The Court of Public Opinion | Part 2, Outside
I was consulting a division of a company in the hospitality industry.
Before I began working with the senior executives, a major event occurred and was represented in the news.
The Warning Signs and External Signals of trouble in the Court of Public Opinion were everywhere:
I watched as the executives, and in particular the CEO, “whistled in the dark.” You know—if you’re walking down a dark and menacing road at night, if you whistle a happy tune, everything will be ok! Right?
They did not address this honestly in the public domain nor in employee meetings.
I watched the impact on stock price, revenue growth, and internal defections of valuable personnel.
CEO’s and other C-Suite Executives, BEWARE!
There is something all around you that can sink the best of intentions and plans! You must attend to it or face dire consequences for your company: the Court of Public Opinion (COPO).
At first, it may be invisible, like air to a bird, until we intentionally become aware of it.
There is a human tendency to avoid what is unpleasant, disturbing, threatening, disruptive—what appears to be “bad news.” So it is counter-impulsive to take on COPO and have an effective and even masterful relationship with it. And, this is crucial to effectively lead and to succeed.
Four aspects of COPO and their corresponding registers/dashboards are:
- The internal rumor mill
- Marketplace reputation and perceived company future
- Customers and general public
- News media
- The company culture
- Stock price
- Sales and market share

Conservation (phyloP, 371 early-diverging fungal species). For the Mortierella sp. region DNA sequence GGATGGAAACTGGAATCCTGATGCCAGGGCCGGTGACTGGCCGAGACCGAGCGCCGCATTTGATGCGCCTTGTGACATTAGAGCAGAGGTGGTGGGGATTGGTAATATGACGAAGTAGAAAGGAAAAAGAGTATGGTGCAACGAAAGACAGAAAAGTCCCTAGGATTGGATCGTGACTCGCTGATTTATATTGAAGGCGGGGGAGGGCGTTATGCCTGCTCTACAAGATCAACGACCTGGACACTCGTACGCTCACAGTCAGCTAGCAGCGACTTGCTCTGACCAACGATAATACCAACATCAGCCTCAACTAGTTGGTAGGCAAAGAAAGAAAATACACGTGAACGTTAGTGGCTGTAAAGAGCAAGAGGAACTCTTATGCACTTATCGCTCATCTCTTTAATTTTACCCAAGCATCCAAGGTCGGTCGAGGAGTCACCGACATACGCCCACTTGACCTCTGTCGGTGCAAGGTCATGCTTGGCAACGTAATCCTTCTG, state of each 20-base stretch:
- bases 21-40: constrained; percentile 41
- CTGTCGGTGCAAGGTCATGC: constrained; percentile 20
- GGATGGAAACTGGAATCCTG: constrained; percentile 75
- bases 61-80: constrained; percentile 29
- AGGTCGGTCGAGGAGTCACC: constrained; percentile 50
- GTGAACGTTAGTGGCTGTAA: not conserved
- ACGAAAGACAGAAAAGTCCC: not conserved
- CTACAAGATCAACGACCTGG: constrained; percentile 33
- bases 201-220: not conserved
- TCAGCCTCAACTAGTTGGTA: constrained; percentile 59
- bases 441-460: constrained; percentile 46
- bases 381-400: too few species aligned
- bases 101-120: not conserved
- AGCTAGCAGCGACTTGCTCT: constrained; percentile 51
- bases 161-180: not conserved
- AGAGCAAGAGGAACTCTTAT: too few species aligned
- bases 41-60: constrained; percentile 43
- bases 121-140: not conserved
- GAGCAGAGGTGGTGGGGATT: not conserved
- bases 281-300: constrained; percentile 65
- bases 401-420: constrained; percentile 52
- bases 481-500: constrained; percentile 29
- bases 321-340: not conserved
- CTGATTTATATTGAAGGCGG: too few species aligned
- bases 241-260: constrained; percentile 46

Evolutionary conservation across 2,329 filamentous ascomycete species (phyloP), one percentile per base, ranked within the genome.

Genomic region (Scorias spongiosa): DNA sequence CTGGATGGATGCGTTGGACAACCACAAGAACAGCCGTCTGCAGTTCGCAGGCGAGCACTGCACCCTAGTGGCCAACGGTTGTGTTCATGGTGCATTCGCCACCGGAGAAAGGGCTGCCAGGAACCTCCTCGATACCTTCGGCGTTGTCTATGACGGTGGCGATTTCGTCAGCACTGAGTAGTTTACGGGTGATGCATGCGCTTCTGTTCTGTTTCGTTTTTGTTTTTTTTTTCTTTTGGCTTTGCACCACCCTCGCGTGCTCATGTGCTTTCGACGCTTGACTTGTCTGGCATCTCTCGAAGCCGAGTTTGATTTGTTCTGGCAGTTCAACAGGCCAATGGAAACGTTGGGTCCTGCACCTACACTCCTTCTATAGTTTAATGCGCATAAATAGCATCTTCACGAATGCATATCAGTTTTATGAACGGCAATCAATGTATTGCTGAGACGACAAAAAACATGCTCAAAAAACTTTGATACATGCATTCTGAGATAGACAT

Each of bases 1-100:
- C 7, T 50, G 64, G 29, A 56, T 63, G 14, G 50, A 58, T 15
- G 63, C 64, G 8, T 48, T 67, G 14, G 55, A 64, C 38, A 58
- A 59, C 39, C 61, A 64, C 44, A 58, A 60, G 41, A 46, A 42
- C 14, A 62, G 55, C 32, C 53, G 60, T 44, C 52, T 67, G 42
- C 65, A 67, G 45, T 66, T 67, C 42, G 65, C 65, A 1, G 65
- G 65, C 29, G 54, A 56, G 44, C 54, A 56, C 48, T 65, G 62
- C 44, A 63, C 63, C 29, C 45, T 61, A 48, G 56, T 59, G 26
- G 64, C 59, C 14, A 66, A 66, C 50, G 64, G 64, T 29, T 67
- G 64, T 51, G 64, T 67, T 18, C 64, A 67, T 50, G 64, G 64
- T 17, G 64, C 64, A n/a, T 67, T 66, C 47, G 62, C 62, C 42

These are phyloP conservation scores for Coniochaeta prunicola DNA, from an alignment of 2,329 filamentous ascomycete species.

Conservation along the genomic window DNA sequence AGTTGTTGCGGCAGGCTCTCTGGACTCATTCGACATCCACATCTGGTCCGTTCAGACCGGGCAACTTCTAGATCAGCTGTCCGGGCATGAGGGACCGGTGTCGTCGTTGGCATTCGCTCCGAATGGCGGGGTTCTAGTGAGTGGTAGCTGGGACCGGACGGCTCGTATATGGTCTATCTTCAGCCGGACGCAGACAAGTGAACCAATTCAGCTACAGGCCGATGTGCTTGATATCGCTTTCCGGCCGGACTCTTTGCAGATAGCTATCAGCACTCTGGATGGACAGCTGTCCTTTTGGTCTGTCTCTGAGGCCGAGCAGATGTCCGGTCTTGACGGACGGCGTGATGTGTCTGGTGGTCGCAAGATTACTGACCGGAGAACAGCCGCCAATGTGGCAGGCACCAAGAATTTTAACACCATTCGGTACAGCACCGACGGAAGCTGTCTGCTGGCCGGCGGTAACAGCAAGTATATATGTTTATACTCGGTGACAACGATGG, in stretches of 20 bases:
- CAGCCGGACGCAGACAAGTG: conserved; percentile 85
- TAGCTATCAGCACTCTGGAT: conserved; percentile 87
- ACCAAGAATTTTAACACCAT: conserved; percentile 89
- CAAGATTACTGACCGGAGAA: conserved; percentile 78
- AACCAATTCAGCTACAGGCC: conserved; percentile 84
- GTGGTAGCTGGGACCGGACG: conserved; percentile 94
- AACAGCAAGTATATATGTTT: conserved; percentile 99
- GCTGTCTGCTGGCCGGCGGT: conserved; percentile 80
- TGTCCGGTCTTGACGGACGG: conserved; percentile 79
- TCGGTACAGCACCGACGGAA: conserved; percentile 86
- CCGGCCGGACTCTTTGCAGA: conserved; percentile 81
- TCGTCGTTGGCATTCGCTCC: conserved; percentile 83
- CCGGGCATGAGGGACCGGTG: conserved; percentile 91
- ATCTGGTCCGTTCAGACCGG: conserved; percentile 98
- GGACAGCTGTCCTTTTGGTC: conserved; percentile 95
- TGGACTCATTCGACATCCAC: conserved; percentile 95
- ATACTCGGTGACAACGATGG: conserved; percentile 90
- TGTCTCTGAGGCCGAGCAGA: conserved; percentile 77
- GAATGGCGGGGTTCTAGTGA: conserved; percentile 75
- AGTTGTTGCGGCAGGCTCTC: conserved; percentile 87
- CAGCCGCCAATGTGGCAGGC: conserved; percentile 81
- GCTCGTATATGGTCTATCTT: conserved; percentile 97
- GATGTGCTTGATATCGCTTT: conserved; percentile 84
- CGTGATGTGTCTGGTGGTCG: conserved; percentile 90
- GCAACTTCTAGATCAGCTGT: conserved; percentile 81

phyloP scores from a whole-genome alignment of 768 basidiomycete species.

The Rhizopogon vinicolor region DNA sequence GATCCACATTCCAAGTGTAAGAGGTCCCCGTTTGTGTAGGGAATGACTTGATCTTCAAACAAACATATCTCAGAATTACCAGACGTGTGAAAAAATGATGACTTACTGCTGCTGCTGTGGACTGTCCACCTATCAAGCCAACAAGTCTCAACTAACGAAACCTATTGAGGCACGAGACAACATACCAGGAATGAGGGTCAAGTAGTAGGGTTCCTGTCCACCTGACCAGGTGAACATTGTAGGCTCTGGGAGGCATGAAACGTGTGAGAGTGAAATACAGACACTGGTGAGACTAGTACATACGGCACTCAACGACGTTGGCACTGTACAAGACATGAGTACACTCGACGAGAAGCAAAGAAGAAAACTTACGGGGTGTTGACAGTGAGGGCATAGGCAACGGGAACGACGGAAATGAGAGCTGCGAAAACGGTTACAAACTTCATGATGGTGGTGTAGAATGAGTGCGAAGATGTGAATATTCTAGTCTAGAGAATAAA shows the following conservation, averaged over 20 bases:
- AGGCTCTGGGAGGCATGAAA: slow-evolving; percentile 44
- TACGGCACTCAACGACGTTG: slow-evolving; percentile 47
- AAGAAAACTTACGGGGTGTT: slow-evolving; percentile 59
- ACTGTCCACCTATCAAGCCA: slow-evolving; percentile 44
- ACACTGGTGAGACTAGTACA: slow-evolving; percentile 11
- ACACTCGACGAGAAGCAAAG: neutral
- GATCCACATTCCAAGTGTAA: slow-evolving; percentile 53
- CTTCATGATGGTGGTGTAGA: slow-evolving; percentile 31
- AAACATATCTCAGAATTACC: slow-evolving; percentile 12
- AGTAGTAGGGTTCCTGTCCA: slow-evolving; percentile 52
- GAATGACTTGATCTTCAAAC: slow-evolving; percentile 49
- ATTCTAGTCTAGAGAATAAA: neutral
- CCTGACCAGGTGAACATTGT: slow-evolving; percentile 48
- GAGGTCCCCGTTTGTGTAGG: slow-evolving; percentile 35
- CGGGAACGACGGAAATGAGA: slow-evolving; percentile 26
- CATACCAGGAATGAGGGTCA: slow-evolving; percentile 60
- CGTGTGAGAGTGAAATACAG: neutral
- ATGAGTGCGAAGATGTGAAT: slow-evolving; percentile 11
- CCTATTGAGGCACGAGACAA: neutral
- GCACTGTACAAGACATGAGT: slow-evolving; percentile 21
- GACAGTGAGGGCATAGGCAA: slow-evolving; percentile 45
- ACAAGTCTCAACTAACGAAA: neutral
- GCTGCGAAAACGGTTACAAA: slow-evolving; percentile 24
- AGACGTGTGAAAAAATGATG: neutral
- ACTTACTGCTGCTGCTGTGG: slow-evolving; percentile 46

- All of the above
An additional complexity is that these four aspects influence each other.
To deal with COPO powerfully, you must begin by understanding what it actually is.
What is the nature of it? What is the DNA of COPO?
Very specifically: it is what people are saying and what people are hearing.
So the key is listening. Not to the noise of our own internal dialogue, our interpretations, judgements, and opinions. The CEO needs to listen outwardly and vigorously to her/his executives. And the executives need to listen outwardly and vigorously to each other. And the entire C-suite needs to listen to the workforce, the public media, customers. How can a leader effectively respond to others in an authentic and persuasive way if that leader has not fully heard exactly what people are actually saying?
No question that there is certain information that cannot and should not be said outside the C-suite and/or Board room. However when an event occurs, such as a critical change of leadership, an SEC investigation, a security breach, a crisis, etc. if you do not manage The Court of Public Opinion consciously and intentionally, then it will go its own way and you will be subject to it and the victim of it.
As the leadership of the company, what guides you in your response?
Shakespeare gave us this sage advice:
This above all: to thine own self be true,
And it must follow, as the night the day,
Thou canst not then be false to any man.
What do the executives on behalf of a company stand for?
Every company these days has mission-vision-value statements.
Are these alive and practiced in the daily life of the company?
Are they the basis for actions, for strategic choices, for dealing with breakdowns?
Or are they wall-paper: good intentions but not actionable? We all know the proverb ‘the road to hell is paved with good intentions.’
We make sure our clients learn to listen deeply and thoroughly, and to respond effectively and powerfully to the Court of Public Opinion.